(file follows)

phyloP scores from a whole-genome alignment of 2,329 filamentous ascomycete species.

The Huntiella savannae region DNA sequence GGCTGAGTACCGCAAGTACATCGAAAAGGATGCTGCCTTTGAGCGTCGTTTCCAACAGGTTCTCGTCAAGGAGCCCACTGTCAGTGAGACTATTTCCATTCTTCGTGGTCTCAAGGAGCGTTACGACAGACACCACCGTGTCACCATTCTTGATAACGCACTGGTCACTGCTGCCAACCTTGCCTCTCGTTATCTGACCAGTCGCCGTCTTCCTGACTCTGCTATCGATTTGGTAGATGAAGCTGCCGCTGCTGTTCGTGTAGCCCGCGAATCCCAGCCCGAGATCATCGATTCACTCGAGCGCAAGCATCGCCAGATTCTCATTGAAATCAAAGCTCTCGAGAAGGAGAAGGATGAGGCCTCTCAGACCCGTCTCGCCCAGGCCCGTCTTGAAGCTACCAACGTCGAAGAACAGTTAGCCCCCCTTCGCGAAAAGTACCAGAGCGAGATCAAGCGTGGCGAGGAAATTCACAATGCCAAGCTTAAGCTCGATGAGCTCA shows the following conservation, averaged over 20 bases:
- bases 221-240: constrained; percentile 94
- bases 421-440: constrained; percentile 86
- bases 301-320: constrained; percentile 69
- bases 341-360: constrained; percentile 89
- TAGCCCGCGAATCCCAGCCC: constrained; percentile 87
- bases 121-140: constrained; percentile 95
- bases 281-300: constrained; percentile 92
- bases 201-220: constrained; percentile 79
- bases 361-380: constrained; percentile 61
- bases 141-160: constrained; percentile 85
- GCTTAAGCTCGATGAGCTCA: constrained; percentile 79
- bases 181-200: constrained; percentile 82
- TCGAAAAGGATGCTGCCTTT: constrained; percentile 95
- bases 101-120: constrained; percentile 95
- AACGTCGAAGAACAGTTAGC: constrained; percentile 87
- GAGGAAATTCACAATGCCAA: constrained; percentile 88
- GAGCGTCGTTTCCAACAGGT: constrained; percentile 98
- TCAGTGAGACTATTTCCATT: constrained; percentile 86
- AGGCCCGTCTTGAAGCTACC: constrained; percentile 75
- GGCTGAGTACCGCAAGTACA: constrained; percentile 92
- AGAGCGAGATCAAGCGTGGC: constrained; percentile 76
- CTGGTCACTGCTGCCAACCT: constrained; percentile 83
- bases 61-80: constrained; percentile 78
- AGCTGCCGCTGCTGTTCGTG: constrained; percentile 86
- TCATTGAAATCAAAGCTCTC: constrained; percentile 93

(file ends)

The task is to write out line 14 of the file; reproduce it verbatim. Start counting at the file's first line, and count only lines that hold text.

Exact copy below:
- bases 181-200: constrained; percentile 82